Environmental Earth Sciences

, 77:650 | Cite as

Technosols made with various urban wastes showed contrasted performance for tree development during a 3-year experiment

  • Patrice CannavoEmail author
  • René Guénon
  • Gilles Galopin
  • Laure Vidal-Beaudet
Original Article


Vegetation in urban areas is generally living in a stress-inducing environment. Sustaining good soil quality is crucial to improve tree development and heath in such (artificial) environment. This study investigates the dynamics of the physico-chemical properties of Technosol, and compares tree development performances in various waste mixtures. A 3-year experiment was conducted with Acer platanoïdes L. grown in three distinct constructed soils, in three replicates, in 0.480-m3 lysimeters in Angers (France). Four combinations of artefacts were studied either as “growing material” (GM) or “structural material” (SM). Three different SMs were used: (1) a mixture of fine mineral material, demolition rubble and green waste (SM-DR/GW), (2) a mixture of fine mineral material, track ballast and sewage sludge (SM-TB/SS), and (3) the SM currently used by Angers city for green space settlements (SM-CT). Waste characteristics and mixing proportions both affected tree development. Physical properties were not a limiting factor for tree development, despite a relatively low soil water reservoir due to high stone content. Moreover, the chemical properties of the materials, more particularly low water pH and CEC, led to poor tree development in SM-CT, whereas the other two SMs did not affect tree development. SM-TB/SS was the most suitable constructed soil after 3 years because it exhibited satisfactory soil nutrient contents that promoted the best tree crown quality. Waste mixtures can sustain soil functions for tree development. As for urban street tree pits that are 2–8 m3 in volume, soil water, and nutrient autonomy should satisfactorily sustain tree development.


Biomass production Nutrients Organic matter Urban soils Porosity Structural soils 



This study was conducted as part of the SITERRE project funded by the ADEME Environmental Agency. The authors would like to thank all the Master’s degree students who contributed to data collection and measurements: S. Ait Amrane, M. Coursin, R. Daolio-Dervaux, P. Haxaire, S. Jantzi, C. Mommaerts, T. Sénant. The authors would also like to thank Y. Barraud-Roussel, S. Delepine-Bourgeois, C. Mazzega, and D. Lemesle, for their valuable assistance in carrying out the experiments and collecting the data.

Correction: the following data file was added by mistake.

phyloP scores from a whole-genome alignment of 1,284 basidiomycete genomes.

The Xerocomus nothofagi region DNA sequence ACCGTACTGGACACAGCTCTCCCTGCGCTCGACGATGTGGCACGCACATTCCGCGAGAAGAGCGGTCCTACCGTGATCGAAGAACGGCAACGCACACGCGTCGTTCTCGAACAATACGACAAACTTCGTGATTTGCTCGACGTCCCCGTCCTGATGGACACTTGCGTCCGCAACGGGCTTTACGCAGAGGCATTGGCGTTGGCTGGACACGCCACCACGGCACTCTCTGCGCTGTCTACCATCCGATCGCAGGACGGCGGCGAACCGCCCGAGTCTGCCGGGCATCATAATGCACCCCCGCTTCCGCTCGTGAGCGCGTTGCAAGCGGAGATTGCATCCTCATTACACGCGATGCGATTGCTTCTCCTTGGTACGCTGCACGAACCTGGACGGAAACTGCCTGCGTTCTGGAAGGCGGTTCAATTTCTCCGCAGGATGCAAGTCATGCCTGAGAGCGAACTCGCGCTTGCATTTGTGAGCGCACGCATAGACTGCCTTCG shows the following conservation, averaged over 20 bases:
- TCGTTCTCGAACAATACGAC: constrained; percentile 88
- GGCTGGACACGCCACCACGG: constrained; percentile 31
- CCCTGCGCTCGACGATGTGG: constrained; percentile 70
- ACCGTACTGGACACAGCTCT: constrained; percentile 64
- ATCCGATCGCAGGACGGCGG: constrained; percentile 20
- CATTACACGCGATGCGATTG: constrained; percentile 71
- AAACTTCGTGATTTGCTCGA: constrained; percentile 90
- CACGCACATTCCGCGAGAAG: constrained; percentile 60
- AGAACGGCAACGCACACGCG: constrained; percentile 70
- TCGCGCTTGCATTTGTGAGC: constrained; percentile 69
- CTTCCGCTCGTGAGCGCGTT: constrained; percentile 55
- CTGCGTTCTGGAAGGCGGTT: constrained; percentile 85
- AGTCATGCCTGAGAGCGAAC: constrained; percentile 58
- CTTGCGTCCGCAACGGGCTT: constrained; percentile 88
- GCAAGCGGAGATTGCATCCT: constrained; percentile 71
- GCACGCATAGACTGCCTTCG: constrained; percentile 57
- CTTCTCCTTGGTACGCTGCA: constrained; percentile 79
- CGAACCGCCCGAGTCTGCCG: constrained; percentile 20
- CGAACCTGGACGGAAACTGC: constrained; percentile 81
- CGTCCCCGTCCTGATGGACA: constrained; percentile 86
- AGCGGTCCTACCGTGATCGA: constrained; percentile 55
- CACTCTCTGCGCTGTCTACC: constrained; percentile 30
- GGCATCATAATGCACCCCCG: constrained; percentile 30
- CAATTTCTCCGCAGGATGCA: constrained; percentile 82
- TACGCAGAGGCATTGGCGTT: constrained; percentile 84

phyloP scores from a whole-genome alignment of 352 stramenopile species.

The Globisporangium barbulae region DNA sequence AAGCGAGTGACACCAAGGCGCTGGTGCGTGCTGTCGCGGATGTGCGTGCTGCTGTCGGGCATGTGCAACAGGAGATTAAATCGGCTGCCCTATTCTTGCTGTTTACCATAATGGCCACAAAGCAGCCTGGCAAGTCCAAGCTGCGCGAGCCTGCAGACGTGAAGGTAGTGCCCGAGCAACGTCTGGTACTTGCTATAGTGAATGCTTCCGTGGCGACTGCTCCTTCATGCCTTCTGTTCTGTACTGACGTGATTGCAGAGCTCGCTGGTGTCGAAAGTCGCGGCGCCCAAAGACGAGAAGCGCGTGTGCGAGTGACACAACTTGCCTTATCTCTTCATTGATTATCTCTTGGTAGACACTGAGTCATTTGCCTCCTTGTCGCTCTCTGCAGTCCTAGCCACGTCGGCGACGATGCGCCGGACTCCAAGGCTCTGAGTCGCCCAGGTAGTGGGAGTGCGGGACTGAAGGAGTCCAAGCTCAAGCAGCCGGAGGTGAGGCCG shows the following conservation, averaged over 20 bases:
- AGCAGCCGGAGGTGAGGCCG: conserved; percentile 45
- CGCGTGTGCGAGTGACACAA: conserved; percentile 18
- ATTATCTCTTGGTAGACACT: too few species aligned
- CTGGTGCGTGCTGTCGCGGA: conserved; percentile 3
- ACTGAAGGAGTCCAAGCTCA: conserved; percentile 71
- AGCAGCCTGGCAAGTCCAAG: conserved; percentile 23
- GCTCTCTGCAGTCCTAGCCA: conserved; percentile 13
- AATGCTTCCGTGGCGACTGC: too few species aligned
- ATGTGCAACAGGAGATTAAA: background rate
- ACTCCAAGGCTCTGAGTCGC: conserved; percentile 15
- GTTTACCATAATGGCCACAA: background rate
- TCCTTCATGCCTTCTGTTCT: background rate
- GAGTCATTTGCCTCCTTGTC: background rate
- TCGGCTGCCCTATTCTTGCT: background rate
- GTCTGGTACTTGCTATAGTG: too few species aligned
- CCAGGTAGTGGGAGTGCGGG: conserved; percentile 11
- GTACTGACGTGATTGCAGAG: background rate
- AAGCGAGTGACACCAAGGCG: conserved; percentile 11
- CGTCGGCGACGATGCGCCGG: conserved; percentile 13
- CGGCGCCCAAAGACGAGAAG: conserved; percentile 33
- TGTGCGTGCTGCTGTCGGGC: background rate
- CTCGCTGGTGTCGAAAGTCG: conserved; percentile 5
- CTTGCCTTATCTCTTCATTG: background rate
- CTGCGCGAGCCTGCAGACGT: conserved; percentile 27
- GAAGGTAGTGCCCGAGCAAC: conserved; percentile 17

Supplementary material

12665_2018_7848_MOESM1_ESM.docx (19 kb)
Supplementary material 1 (DOCX 19 KB)


  1. Alday JG, Marrs RH, Martinez-Ruiz C (2012) Soil and vegetation development during early succession on restored coal wastes: a six-year permanent plot study. Plant Soil 353:305–320CrossRefGoogle Scholar
  2. Bart S, Motelica-Heino M, Miard F, Joussein E, Soubrand M, Bourgerie S, Morabito D (2016) Phytostabilization of As, Sb and Pb by two willow species (S. viminalis and S. purpurea) on former mine technosols. Catena 136:44–52CrossRefGoogle Scholar
  3. Bartens J, Day SD, Harris JR, Wynn TM, Dove JE (2009) Transpiration and root development of urban trees in structural soil stormwater reservoirs. Environ Manag 44:646–657CrossRefGoogle Scholar
  4. Biddington NL (1986) The effects of mechanically-induced stress in plants—a review. Plant Growth Regul 4:103–123CrossRefGoogle Scholar
  5. Böhm W (1979) Methods of studying root systems. Springer, BerlinCrossRefGoogle Scholar
  6. Bohn HL, McNeal BL, O’Connor GA (2001) Soil chemistry. Wiley, New YorkGoogle Scholar
  7. Brouwer C, Goffeau A, Heibloem M (1985) Irrigation water management: training manual no. 1—introduction to irrigation. FAO, Rome.
  8. Chen X, Duan Z, Tan M (2016) Restoration affect soil organic carbon and nutrients in different particle-size fractions. Land Degrad Dev 27:561–572CrossRefGoogle Scholar
  9. Craul PJ (1992) Soil fertility. In: Craul PJ (ed) Urban soil in landscape design. Wiley, New York, pp 157–185Google Scholar